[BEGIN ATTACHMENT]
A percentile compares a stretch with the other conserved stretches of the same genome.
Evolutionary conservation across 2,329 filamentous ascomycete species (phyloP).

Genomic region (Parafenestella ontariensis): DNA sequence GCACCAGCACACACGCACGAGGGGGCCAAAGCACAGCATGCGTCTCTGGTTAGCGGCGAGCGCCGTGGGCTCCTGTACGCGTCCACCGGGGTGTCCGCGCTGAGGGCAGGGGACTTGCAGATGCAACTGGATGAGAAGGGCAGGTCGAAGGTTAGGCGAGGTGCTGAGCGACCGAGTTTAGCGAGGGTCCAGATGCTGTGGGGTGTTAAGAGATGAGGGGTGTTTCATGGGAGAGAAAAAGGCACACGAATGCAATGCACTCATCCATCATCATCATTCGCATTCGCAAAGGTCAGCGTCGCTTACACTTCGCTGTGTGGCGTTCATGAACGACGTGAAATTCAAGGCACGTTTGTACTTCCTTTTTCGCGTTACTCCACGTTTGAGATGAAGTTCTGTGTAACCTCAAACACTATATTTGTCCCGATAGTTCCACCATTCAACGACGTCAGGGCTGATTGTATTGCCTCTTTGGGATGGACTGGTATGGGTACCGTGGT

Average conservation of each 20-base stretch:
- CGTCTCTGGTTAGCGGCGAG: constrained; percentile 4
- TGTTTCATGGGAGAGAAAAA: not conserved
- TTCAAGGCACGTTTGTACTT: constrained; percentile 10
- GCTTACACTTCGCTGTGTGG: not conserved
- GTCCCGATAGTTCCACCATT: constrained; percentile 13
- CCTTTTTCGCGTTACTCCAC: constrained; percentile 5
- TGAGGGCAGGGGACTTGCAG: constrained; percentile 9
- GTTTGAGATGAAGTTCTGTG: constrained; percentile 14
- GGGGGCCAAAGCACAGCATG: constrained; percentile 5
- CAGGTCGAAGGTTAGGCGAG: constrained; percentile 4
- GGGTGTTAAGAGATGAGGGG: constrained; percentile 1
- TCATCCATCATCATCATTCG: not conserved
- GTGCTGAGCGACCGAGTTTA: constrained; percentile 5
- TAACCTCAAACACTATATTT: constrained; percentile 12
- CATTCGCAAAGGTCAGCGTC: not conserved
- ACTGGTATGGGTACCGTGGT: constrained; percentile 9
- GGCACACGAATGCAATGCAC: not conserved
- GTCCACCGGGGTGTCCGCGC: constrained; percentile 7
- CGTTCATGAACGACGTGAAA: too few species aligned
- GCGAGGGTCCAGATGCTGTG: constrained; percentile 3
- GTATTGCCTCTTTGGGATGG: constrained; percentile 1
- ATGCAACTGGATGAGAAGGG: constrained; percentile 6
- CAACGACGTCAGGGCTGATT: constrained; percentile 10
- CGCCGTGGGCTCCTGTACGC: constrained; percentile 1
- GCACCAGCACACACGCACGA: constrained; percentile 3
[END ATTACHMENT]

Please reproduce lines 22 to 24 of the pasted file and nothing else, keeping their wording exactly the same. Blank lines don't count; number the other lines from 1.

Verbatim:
- GTCCACCGGGGTGTCCGCGC: constrained; percentile 7
- CGTTCATGAACGACGTGAAA: too few species aligned
- GCGAGGGTCCAGATGCTGTG: constrained; percentile 3